Clayton Randolph ’16 – Most people know little about what it takes to conduct an interview, be it video, paper, or any other type of media. The opportunity was presented to me by Associate Director of Communications and Marketing, Richard Paige, to come along and observe.
The goal was to feature what goes on behind the scenes of an interview, in this case a video interview. Adam Bowen, who is the Director of the Media Center, can blow your socks off with his knowledge about video. He knows how to adjust the lights just right, how to make sure the camera angle is near perfect, and can make the audio sound crisp and clean.
Adam brought along two of his summer interns to help with the setup of the interview. Each of the three prepared lights, adjusted cameras, and checked audio. Two cameras, two microphones, three lights, an extra light bulb, extension cords, audio/video cables, and carrying cases comprised the interview room. See photos from our video shoot here.
Setting up the scene can be a challenge. Making sure cameras are in the right place, for the best shot, with the best height, the best light, and everything else in between, is tough. It takes patience. Adam and his interns scurried around setting things up before our first guest arrived. One reflection, and I feel this is true for most, deadlines put people on edge.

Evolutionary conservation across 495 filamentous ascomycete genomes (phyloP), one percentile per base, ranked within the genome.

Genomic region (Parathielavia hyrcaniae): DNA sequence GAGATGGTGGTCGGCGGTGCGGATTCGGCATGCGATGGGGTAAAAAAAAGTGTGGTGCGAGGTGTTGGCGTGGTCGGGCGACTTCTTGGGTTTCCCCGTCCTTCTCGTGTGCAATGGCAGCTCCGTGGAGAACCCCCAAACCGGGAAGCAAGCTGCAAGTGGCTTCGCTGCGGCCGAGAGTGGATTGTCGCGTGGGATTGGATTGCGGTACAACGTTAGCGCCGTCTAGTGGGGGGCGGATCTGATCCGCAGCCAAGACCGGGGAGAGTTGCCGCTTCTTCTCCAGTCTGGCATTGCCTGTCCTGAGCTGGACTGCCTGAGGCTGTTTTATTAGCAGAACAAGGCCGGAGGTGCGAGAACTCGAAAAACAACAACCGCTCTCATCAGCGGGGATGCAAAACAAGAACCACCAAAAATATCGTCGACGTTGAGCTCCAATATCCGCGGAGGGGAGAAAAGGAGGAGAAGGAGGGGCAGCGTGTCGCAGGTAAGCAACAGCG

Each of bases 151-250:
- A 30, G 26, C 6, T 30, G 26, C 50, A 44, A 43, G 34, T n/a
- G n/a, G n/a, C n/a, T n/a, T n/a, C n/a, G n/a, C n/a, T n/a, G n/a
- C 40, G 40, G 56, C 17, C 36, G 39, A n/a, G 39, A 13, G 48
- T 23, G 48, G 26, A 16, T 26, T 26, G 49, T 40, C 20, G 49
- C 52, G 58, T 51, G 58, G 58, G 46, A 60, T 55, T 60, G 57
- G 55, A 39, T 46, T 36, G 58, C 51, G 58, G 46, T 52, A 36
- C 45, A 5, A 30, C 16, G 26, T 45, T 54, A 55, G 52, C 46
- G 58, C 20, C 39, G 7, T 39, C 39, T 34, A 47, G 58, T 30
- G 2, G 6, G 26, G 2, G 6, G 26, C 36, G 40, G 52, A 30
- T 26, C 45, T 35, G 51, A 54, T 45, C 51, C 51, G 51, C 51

The interview was featured Cameron McDougal ’12 and will appear on the Wabash website. Cameron is a bright guy who encompasses everything a Wabash man is and should be. He was actively involved in many activities throughout his time at Wabash. Ask anyone, and they will say what a genuine, caring person McDougal is. The end product will be a short three- to five-minute video interview detailing McDougal’s journey through Wabash and his career choice. The underlying theme of the video is the question of ‘What can I do with a liberal arts degree?’ Cameron embodies that motto. He came to Wabash knowing he wanted to be a dentist, but after taking biochemistry, he opted against it. Instead, he is working towards becoming an agent with the Department of Homeland Security.
For the interview, we were situated in a conference room, which had some trouble accommodating all of the gear plus five to seven other people. It was a little tight but, we made it work and ended up with a neat place for shooting. Between five different combinations of people, Kyle Bender ’12, Mac McNaught ‘76, McNaught/Cameron McDougal ’12, McDougal, and Greg Shipp ‘11, we accumulated around 90 minutes of video. Adam’s team can only make a three to five minute piece. That’s a lot of editing.
Once the interviews commenced, I was able to take some photos of what it’s like behind the camera. Although we are not ESPN, CNN or even Channel 13, the pictures give you an idea of what behind-the-scenes looks like for a video interview. Imagine being in front of multiple cameras and having to answer questions in a clear and concise manner, while five or more people watch. It can be intense.
It’s sometimes intense on the other side of the camera as well.
Clayton Randolph is a rising Junior at Wabash College and current intern in the Communications and Marketing Department.